The crucial question is this: what kind of rhetorical strategy is most likely to yield a favorable negotiated settlement? Vacuous vagueness married to harsh anti-government rhetoric seems unlikely, in my view, to yield a favorable negotiated settlement, as it will make “the other team” seem sensible, restrained, and substantive by comparison. Non-vacuous vagueness, in contrast, moves the debate forward, creates opportunities for compromise, and makes “the home team” seem more substantive. This latter stance has the potential to peel off some members of the other team, and also voters who aren’t implacably hostile to the home team.
Matt Yglesias (who has a great post on President Obama’s scoring window games) has criticized Paul Ryan, for whom he seems to have a special dislike, for his vagueness:
His budget in all its PDF’d glory contains a thirteen page discussion of tax reform. Not one sentence. Not one paragraph. Thirteen pages dedicated to explaining his vision for revenue-neutral tax reform. And even so he manages to not name a single tax deduction that he’s planning to eliminate. Home mortgage interest deduction? I dunno. Electric vehicle tax credit? I dunno. Deductibility of state and local income taxes? I dunno. I read thirteen pages on tax reform, and didn’t learn anything about Paul Ryan’s views on tax reform.
Interestingly, Ryan actually gets this right on Page 2 of the overall document, aka the Table of Contents, wherein he says “VI. Pro-Growth Tax Reform” which is exactly the correct way to express the idea. He is for pro-growth tax reform! So am I! So is everyone! And yet it’s not going to happen by finding increasingly longwinded ways of avoiding naming specific provisions.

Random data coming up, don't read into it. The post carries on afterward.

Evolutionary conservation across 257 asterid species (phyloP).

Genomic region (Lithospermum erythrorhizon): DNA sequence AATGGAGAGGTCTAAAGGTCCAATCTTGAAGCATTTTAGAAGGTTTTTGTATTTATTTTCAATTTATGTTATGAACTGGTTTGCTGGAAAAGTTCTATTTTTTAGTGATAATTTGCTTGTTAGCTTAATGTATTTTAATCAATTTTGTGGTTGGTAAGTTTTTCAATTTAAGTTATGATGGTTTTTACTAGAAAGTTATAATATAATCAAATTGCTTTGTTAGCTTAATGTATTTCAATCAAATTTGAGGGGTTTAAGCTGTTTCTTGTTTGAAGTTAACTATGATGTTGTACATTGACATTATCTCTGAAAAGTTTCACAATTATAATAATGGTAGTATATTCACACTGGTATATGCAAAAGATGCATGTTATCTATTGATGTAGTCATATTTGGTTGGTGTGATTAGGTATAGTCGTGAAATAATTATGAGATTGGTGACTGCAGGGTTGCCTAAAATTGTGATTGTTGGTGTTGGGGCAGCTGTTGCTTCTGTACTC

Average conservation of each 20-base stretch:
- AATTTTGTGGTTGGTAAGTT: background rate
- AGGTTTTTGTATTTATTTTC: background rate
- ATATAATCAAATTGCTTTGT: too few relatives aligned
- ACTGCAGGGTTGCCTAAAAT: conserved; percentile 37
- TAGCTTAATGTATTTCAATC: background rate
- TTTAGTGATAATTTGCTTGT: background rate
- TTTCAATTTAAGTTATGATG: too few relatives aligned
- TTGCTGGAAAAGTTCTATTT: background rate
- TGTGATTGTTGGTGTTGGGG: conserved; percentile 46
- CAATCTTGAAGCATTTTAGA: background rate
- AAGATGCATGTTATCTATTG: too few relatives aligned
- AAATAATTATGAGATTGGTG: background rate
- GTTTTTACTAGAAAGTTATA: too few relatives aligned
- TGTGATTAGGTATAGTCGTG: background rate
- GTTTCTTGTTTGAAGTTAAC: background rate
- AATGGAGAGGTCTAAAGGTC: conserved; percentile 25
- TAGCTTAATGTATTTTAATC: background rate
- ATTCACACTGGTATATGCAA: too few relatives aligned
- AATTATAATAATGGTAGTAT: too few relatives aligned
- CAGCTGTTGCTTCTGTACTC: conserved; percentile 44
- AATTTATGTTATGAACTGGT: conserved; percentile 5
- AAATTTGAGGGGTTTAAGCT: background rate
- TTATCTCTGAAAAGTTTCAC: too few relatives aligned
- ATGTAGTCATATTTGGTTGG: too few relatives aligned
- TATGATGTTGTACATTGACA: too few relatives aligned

I assume that Matt finds Ryan’s tax vagueness vacuous. I find it to be an example of non-vacuous vagueness. Here’s the thing: there is an explicit revenue target (18-19% of GDP) and there is no indication of where the threshold between the 10% rate and the 25% top marginal tax rate will be set. Moreover, it calls for maintaining (and perhaps increasing) the favorable treatment of capital income, which is, depending on how you look at it, one of the largest tax expenditures.
This implies extremely deep cuts in all other tax expenditures, including the exclusion for employer-provided health insurance. Rather than pick a fight with homeowners and realtors or people living in high-tax jurisdictions, Ryan is leaving the specific cuts to tax expenditures to the imagination (the negative interpretation) or to negotiations between the home team and the other team.
The non-vacuous bottom line is that the revenue target will be 18-19% of GDP come hell or high water. Mitt Romney tax proposal, of which we’ve been critical, suggests that it will make up for deep revenue losses through unspecified spending cuts, which is not the tack Ryan takes.
Interestingly, Ryan’s non-vacuous vagueness creates an opportunity for critics: (a) they can sketch out the (incredibly deep) cuts to tax expenditures implied by Ryan’s broad outline and challenge Ryan to confirm or deny whether or not he’d find the proposed cuts acceptable and (b) they can explicitly make the case that tax revenue should represent a much higher share of GDP than the postwar average in light of the retirement of the baby boomers.
While (b) is a valid argument that has been raised by Josh Barro and others on the center-right as well as most of the credible center-left, it seems extremely unlikely that Ryan’s critics will use this point as part of their political case, as the swingable share of the electorate would presumably find this explicit commitment unattractive. As for (a), it might prove effective and it would actually be a useful exercise, but the hope (for the home team) is that it would be a bit awkward — particularly if Ryan says something to the effect of, “Yep, everything is on the table. I personally think most Americans would happily trade in this or that targeted tax break for lower, simpler taxes. But I’m open to compromise with my friends on the other side of the aisle to figure out how we can fix the code in the fairest, smartest way.”
I have a feeling that very few people are going to agree with me on this non-vacuous vagueness question.